When economic policy talk turns to social mobility these days, it has become popular to point to the “Great Gatsby curve,” a figure that compares countries in terms of earnings mobility and income inequality, and thus charts the opportunity to rise from poverty to wealth. But while the title is taken from F. Scott Fitzgerald’s famous American novel about the rags-to-riches story of Jazz Age tycoon Jay Gatsby, given Canada’s recent performance in international comparisons of social mobility, perhaps it ought to be renamed the Duddy Kravitz curve in honour of our own great fictional striver created by Canadian novelist Mordecai Richler.
The opportunity to better your economic status through hard work and ability is a crucial component of any fair and functional society. This summer, the Organisation for Economic Co-operation and Development (OECD) took a close look at the issue across its 35 member countries. Its report, titled “A Broken Social Elevator? How to Promote Social Mobility,” compares mobility in numerous ways. And across most measures, Canada shines for its remarkable ability to facilitate movement up and down the social ladder, unhindered by class or wealth.
In terms of the absolute degree of social fluidity, Canada is ranked first in the world by the OECD. Nearly three-quarters of Canadians aged 25 to 64 were in a different social class than their parents between 2002 and 2014. And while moving up is obviously more desirable than slipping down—who wants to be less well-off than their parents?—adjustments in both directions are an important indicator of a truly egalitarian and meritorious society. Canada is the only country, for example, where the children of a manual worker are as likely to grow up to be managers as they are to be manual workers themselves. Across many other indicators of social mobility, the OECD generally ranks Canada in a tight cluster with Nordic countries such as Norway, Finland and Denmark as the world’s most mobile societies.
In comparison with traditional peer countries such as the United States or Great Britain, Canada displays a far less rigid class structure. The odds of moving from poverty to the middle class during an individual’s lifetime are twice as good for a Canadian as they are for an American. The fact that Canadians enjoy Scandinavian levels of equity without having to rely on Scandinavian levels of taxation or social conformity is further testament to the importance of Canada’s education, health care and welfare systems, as well as the country’s commitment to welcoming newcomers.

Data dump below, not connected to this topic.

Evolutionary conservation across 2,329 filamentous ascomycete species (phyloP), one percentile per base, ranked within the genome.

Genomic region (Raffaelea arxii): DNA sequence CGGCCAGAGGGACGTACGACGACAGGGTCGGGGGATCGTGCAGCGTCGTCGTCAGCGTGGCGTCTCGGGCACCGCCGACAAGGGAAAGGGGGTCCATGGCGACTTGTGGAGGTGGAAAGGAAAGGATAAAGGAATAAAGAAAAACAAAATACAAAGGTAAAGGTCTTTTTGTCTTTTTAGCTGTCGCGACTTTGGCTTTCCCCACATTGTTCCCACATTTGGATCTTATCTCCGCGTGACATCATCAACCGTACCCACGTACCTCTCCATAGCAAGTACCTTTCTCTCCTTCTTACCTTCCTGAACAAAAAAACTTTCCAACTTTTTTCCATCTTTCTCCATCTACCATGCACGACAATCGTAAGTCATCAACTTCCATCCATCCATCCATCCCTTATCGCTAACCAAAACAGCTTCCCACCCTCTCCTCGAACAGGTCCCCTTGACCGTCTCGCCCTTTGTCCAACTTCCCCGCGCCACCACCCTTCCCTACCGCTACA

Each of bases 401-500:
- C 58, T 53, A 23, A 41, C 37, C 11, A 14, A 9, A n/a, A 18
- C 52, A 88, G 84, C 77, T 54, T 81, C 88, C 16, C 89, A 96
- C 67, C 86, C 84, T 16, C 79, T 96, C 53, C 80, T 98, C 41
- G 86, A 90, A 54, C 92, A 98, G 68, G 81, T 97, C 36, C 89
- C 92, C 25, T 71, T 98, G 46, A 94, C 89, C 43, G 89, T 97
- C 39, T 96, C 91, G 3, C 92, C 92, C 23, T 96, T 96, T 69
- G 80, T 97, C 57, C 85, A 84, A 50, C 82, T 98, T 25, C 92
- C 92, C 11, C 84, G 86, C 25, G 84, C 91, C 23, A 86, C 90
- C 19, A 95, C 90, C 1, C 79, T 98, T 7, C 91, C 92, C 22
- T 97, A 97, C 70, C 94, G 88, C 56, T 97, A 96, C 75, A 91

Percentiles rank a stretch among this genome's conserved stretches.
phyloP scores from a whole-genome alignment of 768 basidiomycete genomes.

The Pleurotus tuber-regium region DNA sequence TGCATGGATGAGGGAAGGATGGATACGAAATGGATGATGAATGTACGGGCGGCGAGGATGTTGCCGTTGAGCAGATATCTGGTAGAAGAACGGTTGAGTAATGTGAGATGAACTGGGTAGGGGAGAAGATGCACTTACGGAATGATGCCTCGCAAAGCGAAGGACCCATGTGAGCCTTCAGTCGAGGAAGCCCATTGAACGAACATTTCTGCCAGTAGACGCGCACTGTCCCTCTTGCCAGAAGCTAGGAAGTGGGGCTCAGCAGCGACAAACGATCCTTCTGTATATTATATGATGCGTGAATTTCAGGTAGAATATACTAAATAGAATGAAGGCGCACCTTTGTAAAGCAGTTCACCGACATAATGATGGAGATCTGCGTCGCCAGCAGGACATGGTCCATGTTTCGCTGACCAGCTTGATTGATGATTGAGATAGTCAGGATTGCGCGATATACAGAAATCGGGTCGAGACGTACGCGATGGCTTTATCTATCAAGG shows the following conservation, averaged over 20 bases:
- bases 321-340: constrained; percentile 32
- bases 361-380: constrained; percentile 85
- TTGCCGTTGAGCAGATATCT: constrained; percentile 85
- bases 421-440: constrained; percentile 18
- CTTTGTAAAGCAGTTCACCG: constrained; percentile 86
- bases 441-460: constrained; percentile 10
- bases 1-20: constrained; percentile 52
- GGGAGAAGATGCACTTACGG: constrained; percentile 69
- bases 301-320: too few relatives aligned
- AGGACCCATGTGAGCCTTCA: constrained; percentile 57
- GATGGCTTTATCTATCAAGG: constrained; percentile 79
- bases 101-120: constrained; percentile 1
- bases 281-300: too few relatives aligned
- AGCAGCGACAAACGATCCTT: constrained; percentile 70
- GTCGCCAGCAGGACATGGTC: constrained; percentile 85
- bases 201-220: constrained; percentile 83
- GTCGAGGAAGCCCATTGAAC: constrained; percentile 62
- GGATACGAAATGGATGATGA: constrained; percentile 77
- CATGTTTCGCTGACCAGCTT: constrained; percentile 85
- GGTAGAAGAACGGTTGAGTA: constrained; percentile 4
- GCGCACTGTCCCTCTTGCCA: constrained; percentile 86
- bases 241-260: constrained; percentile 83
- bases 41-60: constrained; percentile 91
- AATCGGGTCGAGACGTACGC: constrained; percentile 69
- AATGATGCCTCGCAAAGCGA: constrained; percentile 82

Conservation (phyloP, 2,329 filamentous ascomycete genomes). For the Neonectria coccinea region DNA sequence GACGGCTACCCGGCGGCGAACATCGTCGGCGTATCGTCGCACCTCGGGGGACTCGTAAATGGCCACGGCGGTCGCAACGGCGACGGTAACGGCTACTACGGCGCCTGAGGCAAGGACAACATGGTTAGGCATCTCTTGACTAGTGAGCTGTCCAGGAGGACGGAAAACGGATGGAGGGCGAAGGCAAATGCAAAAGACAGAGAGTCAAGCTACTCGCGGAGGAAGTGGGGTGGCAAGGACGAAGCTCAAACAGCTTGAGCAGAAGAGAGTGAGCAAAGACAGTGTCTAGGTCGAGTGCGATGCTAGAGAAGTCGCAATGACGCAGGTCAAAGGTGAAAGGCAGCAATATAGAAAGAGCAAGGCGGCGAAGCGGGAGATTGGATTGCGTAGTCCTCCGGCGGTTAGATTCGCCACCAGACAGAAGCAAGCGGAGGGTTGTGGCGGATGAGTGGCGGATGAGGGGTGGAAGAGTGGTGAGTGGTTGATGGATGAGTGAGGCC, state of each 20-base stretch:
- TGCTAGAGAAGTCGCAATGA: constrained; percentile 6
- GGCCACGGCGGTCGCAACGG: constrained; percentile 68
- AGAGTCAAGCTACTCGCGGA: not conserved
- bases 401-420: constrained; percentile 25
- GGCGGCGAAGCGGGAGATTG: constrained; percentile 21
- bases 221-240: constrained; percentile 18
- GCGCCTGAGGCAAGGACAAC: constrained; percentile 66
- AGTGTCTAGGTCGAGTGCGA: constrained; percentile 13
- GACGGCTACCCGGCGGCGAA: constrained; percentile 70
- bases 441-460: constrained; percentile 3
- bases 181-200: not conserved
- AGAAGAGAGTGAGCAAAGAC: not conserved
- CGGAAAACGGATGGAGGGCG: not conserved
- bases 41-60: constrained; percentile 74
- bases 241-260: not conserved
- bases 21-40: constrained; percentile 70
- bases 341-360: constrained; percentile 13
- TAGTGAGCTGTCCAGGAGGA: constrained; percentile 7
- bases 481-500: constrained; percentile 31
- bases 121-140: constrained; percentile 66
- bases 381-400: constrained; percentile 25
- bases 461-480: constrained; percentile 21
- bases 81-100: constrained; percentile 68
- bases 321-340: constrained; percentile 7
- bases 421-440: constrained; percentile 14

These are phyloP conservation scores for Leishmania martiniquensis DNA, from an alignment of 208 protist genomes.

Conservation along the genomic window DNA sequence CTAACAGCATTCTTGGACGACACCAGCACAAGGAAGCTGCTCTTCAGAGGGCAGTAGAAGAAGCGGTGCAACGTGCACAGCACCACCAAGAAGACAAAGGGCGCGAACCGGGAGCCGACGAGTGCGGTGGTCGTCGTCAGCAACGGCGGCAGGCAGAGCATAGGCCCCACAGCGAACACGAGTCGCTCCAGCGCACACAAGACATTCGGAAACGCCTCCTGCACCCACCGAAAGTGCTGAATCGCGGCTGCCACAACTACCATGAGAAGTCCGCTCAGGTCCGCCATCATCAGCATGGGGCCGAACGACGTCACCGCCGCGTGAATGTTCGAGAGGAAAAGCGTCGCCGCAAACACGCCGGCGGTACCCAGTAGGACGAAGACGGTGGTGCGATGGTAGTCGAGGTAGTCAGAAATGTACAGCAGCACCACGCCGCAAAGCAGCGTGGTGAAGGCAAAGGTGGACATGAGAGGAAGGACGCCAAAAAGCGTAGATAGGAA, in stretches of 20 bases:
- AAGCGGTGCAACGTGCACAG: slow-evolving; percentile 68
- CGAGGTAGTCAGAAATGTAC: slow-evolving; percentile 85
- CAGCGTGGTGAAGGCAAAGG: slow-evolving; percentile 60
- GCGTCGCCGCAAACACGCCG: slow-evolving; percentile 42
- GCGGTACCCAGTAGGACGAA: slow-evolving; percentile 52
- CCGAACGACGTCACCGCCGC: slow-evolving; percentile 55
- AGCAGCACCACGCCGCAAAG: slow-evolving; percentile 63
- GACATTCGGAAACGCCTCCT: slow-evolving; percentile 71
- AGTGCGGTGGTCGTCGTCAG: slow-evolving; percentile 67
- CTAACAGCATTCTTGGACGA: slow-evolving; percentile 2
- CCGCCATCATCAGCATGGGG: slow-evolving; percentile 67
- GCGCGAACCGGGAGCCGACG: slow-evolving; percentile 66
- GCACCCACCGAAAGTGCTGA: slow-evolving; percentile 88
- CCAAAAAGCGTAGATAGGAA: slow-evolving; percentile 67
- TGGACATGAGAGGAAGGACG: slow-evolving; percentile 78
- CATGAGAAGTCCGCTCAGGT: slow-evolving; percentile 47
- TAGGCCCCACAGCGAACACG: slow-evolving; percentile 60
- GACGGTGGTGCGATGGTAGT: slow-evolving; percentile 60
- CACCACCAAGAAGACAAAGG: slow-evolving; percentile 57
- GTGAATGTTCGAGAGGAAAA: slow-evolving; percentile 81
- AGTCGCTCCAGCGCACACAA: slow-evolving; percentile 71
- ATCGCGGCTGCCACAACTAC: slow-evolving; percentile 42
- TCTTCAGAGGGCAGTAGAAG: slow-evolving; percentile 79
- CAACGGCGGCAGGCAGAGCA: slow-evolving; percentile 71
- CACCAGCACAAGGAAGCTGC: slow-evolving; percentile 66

The OECD study also reveals that “Canada shows a greater degree of health mobility” than peer countries; in other words, poor parental health is not a substantial burden on the health of children, as is the case elsewhere. And although parents’ education is always important in determining the educational path of offspring, it is significantly less so in Canada than in other OECD countries. Taken as a whole, these results suggest ability and effort will get you further in Canada than almost any other place on earth.
There are, of course, some aspects of social mobility that still require close attention in Canada. There is substantial “stickiness” for those born at the top of the income spectrum; most of the downward movement involves those exiting the middle class. And University of Ottawa statistician Miles Corak (whose work inspired the concept of the Great Gatsby curve) recently revealed some important geographic determinants of mobility across Canada. Rural Manitoba, for example, displays significantly less mobility than the rest of the country. This is likely due to a lack of economic opportunity in remote parts of Canada, as well as on some Indigenous reserves—topics that require serious attention to ensure all Canadians have the necessary opportunities for advancement.
Social mobility is never a completed process. As with Richler’s Kravitz, moving up in the world requires eternal optimism—and plenty of hard work.
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